President Trump relaunches US Space Command

President Trump relaunches US Space Command

Max Blenkin

The new United States Space Command has officially blasted off, with President Donald Trump presiding over the launch ceremony in Washington.

That should say relaunch ceremony as the US used to have a space command, which existed from 1985 until 2002 when it was dissolved by the administration of President George Bush administration, its functions absorbed by US Strategic Command.

At the time, the US had embarked on the war on terror and needed to free up resources to create US Northern Command to oversee homeland defence.

In December last year, the Trump administration directed that Space Command be re-established as a full unified combatant command, with responsibilities for space warfighting previously held under Strategic Command.

However, the US Congress still needs to approve the elevation of Space Command to full unified combatant command.

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President Trump told the ceremony at the White House Rose Garden that SPACECOM will boldly deter aggression and outpace America’s rivals.

“Our adversaries are weaponising Earth’s orbits with new technology targeting American satellites that are critical to both battlefield operations and our way of life at home,” he said.

 

“Our freedom to operate in space is also essential to detecting and destroying any missile launched against the United States.”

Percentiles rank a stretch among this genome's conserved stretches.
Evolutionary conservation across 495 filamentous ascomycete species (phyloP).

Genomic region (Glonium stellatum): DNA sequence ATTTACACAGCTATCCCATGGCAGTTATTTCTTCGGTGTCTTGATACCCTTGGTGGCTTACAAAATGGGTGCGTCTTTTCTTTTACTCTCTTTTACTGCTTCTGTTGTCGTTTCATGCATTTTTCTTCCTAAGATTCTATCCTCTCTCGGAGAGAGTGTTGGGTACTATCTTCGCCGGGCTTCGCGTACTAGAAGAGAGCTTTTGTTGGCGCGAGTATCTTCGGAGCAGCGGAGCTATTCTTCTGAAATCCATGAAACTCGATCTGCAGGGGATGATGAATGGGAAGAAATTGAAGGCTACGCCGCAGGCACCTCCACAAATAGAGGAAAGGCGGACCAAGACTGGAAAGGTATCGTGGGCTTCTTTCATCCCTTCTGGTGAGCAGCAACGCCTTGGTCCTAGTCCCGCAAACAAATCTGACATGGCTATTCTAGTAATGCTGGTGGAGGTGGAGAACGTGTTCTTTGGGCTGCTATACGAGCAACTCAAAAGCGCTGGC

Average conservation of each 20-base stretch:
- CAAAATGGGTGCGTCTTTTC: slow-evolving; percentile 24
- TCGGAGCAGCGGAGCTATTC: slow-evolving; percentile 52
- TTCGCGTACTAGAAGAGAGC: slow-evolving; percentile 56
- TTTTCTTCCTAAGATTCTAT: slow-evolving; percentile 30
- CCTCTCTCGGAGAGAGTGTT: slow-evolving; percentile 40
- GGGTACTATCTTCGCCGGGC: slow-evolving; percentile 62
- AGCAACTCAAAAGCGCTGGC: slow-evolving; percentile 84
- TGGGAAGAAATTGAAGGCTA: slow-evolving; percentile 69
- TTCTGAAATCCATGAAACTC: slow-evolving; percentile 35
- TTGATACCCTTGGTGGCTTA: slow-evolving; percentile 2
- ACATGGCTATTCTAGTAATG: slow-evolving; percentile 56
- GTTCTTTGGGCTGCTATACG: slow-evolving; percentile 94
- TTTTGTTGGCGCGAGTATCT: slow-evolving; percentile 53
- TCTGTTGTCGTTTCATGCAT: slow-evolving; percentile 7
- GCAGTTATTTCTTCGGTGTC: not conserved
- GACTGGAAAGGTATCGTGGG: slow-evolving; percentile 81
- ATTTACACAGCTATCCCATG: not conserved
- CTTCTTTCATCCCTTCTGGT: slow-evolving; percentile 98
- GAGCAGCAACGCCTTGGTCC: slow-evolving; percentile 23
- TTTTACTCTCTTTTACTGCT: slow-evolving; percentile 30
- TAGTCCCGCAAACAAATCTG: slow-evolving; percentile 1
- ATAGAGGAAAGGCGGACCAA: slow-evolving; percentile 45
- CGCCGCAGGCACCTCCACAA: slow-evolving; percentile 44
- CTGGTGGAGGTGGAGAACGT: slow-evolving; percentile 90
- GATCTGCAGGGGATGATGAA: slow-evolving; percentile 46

The Commander of USSPACECOM is Air Force General John Raymond, who told reporters at the Pentagon that while the new command shared its name with its predecessor, it was different.

He said space was a vital domain, critical to national security and the economy, and was no longer a benign environment.

He said Space Command would have a sharper mission focus on protecting and defending space assets, a stronger unified structure with intelligence partners and a closer connection to partners and other US warfighting commands.

“Our goal is to deter conflict. The best way is to prepare to fight if deterrence were to fail,” he said.

China and Russia are considered the nations most likely to pose a threat to US satellites because of their rapid advances in the type of weapons that could disable or destroy satellites.

Initially, USSPACECOM will be temporarily headquartered at Peterson Air Force Base, Colorado. The US Air Force is considering six possible sites for a permanent headquarters.

GEN Raymond said Space Command would start out small, with fewer than 300 people in the headquarters.

The aim is to reach initial operational capability in the next 12 months and full operational capability in the years after that.

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